American Heritage® Dictionary of the English Language, Fourth Edition
- n. The prevailing fashion, practice, or style: Hoop skirts were once the vogue.
- n. Popular acceptance or favor; popularity: a party game no longer in vogue. See Synonyms at fashion.
- v. To dance by striking a series of rigid, stylized poses, evocative of fashion models during photograph shoots.
Century Dictionary and Cyclopedia
- n. The mode or fashion prevalent at any particular time; popular reception, repute, or estimation; common currency: now generally used in the phrase in vogue: as, a particular style of dress was then in. vogue; a writer who was in vogue fifty years ago; such opinions are now in vogue.
- n. General drift of ideas; rumor; report.
- n. the prevailing fashion or style
- n. popularity or a current craze
- n. A highly stylized modern dance that evolved out of the Harlem ballroom scene in the 1960s.
- v. intransitive To dance in the vogue dance style.
GNU Webster's 1913
- n. The way or fashion of people at any particular time; temporary mode, custom, or practice; popular reception for the time; -- used now generally in the phrase
- n. obsolete Influence; power; sway.
- n. a current state of general acceptance and use
- n. the popular taste at a given time
- (1565) From Middle French vogue ("wave, course of success"), from voguer ("to row, sway, set sail"). (Wiktionary)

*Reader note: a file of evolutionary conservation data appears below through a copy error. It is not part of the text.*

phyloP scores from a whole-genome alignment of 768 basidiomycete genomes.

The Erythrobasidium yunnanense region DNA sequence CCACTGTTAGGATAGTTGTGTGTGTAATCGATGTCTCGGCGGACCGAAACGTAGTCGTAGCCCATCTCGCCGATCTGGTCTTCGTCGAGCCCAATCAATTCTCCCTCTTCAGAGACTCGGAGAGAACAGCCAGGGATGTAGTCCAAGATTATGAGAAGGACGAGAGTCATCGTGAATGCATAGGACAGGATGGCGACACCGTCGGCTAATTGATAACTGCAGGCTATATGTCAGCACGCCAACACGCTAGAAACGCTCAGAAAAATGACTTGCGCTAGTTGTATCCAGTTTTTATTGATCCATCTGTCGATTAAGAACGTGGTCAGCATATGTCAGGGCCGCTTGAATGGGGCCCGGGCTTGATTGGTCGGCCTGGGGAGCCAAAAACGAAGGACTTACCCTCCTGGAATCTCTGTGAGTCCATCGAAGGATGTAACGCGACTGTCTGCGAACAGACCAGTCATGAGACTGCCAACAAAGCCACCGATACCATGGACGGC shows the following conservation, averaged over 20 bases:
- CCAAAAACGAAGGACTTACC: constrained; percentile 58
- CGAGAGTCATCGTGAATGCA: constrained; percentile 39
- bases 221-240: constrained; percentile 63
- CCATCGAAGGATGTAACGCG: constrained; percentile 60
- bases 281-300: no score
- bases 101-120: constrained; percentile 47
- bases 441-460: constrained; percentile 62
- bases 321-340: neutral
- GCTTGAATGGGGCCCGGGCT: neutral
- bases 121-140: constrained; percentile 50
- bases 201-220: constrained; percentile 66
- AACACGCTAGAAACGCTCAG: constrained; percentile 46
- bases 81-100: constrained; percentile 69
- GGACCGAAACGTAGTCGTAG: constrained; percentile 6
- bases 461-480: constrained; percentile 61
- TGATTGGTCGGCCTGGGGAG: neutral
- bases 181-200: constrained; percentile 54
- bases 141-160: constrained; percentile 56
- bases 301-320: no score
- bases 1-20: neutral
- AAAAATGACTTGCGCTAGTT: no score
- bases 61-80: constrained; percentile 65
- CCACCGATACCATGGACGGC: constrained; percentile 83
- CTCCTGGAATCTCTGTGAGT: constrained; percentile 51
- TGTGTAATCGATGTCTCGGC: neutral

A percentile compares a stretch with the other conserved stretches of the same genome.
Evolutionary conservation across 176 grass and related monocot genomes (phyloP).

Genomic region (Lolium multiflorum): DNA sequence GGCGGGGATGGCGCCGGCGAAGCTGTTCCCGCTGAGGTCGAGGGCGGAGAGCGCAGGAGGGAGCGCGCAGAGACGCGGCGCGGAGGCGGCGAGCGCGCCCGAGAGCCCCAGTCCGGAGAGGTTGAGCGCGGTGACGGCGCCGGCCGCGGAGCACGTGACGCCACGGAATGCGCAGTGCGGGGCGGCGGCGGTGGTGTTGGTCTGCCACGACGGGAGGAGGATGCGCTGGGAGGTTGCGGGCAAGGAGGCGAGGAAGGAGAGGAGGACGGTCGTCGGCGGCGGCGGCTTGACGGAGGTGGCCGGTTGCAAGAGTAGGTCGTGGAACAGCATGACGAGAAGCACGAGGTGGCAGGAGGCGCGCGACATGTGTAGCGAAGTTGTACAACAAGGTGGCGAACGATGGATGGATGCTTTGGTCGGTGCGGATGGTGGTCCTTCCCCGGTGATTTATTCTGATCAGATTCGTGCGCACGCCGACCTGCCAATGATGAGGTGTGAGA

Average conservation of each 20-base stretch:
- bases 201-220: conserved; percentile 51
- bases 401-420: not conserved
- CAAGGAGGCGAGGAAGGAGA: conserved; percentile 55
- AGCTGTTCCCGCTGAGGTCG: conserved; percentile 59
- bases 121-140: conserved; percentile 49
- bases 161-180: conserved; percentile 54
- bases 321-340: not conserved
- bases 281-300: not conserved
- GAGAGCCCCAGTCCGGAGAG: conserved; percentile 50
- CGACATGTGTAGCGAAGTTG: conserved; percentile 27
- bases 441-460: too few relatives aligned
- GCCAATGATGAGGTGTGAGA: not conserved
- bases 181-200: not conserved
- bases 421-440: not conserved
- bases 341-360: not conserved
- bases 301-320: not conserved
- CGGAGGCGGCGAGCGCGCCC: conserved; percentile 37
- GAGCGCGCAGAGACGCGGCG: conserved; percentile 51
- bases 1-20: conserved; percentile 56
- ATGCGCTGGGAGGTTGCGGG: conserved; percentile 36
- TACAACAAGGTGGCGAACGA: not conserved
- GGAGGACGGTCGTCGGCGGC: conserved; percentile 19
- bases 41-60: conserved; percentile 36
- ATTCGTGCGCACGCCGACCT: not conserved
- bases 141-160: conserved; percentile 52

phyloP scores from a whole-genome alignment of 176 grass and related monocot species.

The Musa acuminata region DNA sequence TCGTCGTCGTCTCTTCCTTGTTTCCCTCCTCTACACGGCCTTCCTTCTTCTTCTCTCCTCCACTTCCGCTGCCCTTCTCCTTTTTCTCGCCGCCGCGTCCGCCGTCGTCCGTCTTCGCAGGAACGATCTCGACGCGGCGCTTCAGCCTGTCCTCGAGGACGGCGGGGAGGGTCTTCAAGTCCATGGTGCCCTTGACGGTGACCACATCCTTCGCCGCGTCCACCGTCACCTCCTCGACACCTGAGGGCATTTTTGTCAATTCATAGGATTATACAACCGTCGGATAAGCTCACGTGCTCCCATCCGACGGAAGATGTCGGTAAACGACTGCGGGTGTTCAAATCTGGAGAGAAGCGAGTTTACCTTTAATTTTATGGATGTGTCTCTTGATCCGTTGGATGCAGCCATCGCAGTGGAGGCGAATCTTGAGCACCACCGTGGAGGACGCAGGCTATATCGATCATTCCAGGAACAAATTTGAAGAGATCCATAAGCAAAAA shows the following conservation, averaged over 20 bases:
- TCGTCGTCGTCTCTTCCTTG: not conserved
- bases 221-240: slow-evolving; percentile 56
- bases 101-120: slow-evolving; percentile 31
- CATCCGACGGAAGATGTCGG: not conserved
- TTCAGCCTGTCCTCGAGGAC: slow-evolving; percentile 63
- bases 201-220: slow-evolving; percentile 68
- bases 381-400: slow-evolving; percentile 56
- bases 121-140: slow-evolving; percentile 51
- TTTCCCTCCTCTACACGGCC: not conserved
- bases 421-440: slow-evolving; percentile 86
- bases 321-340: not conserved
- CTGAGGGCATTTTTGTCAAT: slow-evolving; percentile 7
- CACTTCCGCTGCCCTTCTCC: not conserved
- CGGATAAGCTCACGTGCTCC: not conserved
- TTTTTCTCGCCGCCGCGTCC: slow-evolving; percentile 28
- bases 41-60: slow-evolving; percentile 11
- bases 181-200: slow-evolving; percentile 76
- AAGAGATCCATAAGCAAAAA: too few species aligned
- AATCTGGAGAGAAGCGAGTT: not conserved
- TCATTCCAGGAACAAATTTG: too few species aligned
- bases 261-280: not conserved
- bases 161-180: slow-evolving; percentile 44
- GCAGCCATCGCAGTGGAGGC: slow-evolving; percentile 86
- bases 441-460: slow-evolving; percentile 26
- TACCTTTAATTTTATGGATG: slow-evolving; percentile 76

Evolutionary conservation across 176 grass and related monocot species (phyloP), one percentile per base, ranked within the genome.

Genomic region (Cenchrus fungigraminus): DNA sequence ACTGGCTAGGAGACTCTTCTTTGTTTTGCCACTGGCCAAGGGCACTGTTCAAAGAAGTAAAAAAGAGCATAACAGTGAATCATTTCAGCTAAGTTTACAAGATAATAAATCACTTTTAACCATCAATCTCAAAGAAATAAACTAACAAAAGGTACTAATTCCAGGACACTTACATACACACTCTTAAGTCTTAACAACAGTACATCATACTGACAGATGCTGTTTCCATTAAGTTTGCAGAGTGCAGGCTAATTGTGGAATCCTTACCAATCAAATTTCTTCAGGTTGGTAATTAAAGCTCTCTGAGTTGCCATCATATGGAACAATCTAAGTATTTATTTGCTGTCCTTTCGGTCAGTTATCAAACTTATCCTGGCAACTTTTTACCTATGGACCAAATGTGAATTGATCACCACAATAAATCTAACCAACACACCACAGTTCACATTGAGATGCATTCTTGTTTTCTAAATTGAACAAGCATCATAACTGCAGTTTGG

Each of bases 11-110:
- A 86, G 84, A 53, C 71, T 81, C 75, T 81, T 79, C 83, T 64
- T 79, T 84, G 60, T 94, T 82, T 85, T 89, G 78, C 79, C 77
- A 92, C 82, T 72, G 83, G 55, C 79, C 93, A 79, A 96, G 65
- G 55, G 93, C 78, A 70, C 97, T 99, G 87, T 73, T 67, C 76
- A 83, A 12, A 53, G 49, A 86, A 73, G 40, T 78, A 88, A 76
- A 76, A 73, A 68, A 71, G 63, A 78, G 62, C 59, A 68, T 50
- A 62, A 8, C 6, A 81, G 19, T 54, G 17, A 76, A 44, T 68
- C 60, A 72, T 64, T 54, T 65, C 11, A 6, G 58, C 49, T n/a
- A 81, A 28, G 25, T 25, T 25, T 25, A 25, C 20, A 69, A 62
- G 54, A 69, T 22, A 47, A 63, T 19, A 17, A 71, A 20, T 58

- French, from Old French, probably from voguer, to sail, row, of Germanic origin; see wegh- in Indo-European roots. V., after the fashion magazine Vogue. (American Heritage® Dictionary of the English Language, Fourth Edition)
“Had frequent flyer points been in vogue from the beginning of his career, he would be able to take everyone in this room as his guest on the dream vacation of a lifetime.”
“· Ebooks and digital publishing discussions were not as in vogue as at BEA.”
“Vampires have had times of being in vogue before, but nothing like they are now.”
“Another way to true post-industrial decline, which is currently in vogue in certain circles, is to resort to the old isolationist notion of autarchy.”
“Of late, it's been very much in vogue to beat up on the young.”
“With BioShock, most of us had never read Ayn Rand before, but it was suddenly in vogue to pretend we had.”
“On the other hand, when funds are in vogue and investors are bullish, their shares often rise above the net asset value.”
“It's much more in vogue on Long Island, so I'm curious to hear from other winegrowers about its viability and challenges.”
“Has the world changed enough that these manual, tactile things are not in vogue so much?”
“It was in vogue for a while to declare that traditional advertising was dead.”
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